There is a thing that happens with human rights and the discourse around them. Generally, the status quo doesn’t want them if they cause change or cost money. So rather than say “no, we don’t want you to have those rights” what is said is something along the lines of “the time is not right”, or let’s have a consultation.

We know this here. Victims and survivors of our conflict were mentioned in two lines as part of our peace agreement. There is a general narrative that says if their interests had been considered that the governments and parties would still be talking. So began the horrible trail where the systemic denial of the rights of those harmed by conflict is still permissible.

For those living their lives through the Irish language their rights were recognised in the Good Friday Agreement and in an Annex in the St Andrew’s Agreement but somehow legislative protections with an Acht na Gaeilge was asked to wait due to the strained priorities of devolved government.

Equality of love has been asked to wait in our local context despite its recognition in the south and in Britain. It has had to wait because the protective Petition of Concern was repeatedly abused and violated.

When the devolved assembly was collapsed under the weight of DUP abuses and contempt those who had been asked to wait found voice and it appeared that their time had arrived. There was a general consensus that a new Assembly required significant change and at the heart of that would be the delivery of rights to those egregiously treated to date.

Campaigns for victims and survivors marched in poignancy. Campaigns for Acht na Gaeilge marched in red, Dearg le Fearg. Campaigns for equal marriage marched in celebration of their fabulousness. It was notable that they did not march together. Despite many marching in all three because they were affected by the violation of their rights on all three fronts, there has been a strange demarcation.

Simultaneously the conversation on a united Ireland grew in momentum as our Six Counties remaining in the British union perpetuated the denial of rights. A highly discomforting scenario for those comfortable with the constitutional status quo. That there was an intersecting of the debates is discomforting for those who want to pretend that our constitutional arrangements have nothing to do with the denial of rights and it is about “politicians” who are “all the same”.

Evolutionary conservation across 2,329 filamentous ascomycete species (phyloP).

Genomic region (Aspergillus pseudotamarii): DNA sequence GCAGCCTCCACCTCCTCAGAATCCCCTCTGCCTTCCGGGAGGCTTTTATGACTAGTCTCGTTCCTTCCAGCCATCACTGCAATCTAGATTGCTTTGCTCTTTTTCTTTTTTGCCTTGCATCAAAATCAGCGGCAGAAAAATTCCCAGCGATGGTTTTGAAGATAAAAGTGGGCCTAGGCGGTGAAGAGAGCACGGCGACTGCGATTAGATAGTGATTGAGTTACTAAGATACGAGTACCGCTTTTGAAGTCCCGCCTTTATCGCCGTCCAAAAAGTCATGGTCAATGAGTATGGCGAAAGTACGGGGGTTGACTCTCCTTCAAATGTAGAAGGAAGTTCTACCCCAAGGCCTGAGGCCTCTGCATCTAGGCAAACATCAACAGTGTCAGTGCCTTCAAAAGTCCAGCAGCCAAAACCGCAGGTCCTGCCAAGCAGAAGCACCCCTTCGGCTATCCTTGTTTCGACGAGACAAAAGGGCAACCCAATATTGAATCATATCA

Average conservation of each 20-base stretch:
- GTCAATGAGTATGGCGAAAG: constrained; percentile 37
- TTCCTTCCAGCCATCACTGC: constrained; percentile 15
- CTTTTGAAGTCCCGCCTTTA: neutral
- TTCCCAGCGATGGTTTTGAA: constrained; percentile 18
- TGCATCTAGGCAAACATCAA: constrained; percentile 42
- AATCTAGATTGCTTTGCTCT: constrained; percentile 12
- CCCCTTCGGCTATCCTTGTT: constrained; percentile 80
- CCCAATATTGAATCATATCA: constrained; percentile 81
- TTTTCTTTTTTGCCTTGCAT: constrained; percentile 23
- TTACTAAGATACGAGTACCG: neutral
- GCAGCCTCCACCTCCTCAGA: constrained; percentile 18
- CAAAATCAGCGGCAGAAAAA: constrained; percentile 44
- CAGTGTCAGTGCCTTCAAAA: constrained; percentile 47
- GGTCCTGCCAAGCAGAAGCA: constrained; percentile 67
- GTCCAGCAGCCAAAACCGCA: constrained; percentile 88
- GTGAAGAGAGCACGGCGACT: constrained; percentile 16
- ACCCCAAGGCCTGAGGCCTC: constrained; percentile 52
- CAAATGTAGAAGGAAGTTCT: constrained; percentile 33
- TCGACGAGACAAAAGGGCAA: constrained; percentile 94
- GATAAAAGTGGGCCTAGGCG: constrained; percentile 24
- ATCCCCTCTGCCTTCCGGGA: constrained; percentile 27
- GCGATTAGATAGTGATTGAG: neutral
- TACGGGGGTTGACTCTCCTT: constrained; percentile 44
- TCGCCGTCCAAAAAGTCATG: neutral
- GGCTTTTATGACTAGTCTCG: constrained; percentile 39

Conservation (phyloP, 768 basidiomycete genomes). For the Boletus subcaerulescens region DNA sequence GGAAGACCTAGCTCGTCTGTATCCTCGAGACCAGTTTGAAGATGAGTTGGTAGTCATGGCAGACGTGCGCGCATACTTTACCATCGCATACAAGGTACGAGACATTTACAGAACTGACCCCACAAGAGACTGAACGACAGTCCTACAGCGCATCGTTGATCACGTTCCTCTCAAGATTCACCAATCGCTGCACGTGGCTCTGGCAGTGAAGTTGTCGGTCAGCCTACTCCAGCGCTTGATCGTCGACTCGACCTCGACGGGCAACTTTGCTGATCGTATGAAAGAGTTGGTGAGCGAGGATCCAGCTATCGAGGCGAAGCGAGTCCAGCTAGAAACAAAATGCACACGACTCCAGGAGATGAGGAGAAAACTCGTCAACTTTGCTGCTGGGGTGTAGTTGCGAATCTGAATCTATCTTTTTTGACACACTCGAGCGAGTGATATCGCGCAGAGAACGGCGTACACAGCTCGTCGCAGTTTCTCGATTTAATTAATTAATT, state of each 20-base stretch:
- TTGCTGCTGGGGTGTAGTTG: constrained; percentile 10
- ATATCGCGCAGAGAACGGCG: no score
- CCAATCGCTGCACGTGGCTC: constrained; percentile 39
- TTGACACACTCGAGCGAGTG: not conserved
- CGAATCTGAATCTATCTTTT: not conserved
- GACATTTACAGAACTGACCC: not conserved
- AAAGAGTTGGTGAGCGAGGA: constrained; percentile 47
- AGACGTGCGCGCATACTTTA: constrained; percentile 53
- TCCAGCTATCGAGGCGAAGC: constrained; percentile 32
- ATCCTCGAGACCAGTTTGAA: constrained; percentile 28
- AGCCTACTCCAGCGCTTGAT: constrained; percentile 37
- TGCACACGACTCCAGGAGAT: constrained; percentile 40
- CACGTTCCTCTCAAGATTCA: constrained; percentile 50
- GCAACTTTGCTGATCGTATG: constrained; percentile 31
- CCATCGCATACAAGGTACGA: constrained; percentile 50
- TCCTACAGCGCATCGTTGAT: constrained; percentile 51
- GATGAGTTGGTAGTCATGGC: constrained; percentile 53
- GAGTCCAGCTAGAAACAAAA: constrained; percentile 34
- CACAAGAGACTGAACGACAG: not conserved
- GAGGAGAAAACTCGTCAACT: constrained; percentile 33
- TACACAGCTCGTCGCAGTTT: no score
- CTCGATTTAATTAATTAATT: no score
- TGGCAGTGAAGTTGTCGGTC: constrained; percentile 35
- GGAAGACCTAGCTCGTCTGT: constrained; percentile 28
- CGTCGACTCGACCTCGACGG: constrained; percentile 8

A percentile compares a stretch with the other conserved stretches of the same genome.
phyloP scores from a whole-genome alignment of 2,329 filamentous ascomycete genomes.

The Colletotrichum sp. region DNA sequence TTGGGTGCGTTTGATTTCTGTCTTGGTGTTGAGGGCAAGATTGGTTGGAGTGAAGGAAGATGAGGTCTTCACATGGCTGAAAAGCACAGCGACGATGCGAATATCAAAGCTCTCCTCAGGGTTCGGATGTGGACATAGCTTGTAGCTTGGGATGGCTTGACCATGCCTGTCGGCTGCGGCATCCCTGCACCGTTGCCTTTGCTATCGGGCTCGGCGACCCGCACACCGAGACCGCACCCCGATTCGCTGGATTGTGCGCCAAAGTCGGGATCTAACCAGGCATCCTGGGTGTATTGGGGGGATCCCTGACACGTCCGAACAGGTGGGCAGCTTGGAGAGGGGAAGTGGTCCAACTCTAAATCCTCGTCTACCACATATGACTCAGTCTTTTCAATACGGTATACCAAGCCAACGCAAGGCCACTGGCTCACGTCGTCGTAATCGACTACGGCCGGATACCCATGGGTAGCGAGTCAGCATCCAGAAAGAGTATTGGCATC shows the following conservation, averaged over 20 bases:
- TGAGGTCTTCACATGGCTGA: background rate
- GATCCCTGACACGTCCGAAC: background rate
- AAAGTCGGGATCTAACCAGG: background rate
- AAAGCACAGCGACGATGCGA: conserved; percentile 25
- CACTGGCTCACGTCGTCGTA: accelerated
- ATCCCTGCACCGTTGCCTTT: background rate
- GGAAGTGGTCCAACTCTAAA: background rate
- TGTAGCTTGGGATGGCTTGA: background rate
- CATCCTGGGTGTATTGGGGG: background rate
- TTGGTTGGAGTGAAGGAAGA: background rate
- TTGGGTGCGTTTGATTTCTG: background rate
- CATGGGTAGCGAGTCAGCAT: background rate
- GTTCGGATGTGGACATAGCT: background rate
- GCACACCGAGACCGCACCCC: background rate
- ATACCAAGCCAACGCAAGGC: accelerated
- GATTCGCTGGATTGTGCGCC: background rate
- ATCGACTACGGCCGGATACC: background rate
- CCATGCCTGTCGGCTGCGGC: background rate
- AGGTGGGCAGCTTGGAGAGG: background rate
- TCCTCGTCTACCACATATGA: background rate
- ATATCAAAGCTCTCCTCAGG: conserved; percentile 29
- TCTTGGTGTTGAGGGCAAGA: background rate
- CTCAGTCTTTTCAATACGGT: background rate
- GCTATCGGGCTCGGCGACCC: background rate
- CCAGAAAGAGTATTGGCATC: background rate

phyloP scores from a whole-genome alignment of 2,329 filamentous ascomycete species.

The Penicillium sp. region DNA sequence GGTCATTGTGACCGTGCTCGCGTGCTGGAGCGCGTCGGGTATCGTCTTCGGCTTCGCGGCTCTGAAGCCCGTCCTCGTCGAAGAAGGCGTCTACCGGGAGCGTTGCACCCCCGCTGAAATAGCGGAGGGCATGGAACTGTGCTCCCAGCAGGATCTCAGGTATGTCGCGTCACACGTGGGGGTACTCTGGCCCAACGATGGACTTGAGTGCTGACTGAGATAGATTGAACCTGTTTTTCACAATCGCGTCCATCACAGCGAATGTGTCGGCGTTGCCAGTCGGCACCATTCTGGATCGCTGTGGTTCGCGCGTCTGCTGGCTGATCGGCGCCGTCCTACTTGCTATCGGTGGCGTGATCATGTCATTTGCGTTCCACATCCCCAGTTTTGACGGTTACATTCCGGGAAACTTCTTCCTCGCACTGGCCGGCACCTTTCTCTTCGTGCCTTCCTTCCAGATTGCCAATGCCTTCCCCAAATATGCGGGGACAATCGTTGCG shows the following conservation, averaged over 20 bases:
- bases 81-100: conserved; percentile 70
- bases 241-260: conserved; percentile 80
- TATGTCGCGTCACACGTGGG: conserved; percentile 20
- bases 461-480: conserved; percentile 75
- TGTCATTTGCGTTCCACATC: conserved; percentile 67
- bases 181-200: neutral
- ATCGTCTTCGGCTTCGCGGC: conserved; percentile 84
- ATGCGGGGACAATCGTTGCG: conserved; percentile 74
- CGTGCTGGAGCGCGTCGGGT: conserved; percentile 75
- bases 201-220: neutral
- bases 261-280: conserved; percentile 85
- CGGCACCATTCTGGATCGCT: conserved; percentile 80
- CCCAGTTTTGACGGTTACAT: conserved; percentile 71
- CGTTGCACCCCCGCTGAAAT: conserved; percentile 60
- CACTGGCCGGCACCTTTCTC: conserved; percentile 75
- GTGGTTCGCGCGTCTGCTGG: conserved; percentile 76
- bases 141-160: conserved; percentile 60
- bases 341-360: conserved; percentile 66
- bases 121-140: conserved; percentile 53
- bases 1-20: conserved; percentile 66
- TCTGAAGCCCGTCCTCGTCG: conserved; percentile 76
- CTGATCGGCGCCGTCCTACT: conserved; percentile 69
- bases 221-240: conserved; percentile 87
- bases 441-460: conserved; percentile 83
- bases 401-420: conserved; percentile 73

In Westminster, following the construction of the axis of the desperate between the DUP and the Tories, some progressives discovered that there are people who live with a denial of rights in the North of Ireland. In particular, they discovered the lack of equal marriage and the lack of access to abortion. So those rights found advocates. In the middle of the legislative extension of devolution the causes of equal marriage and abortion found their way into legislation and if devolution is not restored, which is unlikely, they will become law very soon.

Note what was ignored. The rights of those seeking truth and justice for conflict related harms, and the rights of those living their lives through the medium of their native tongue. You would almost swear that Irish citizens cannot rely on a British parliament to restore rights they took away in the first place.

It is interesting that some “liberal” quarters previously giving out murder that the Irish language should not prevent Stormont from sitting, now say it should not be restored before abortion and equal marriage are introduced. It is almost like some people’s equality is more equal than others’.

Dearg

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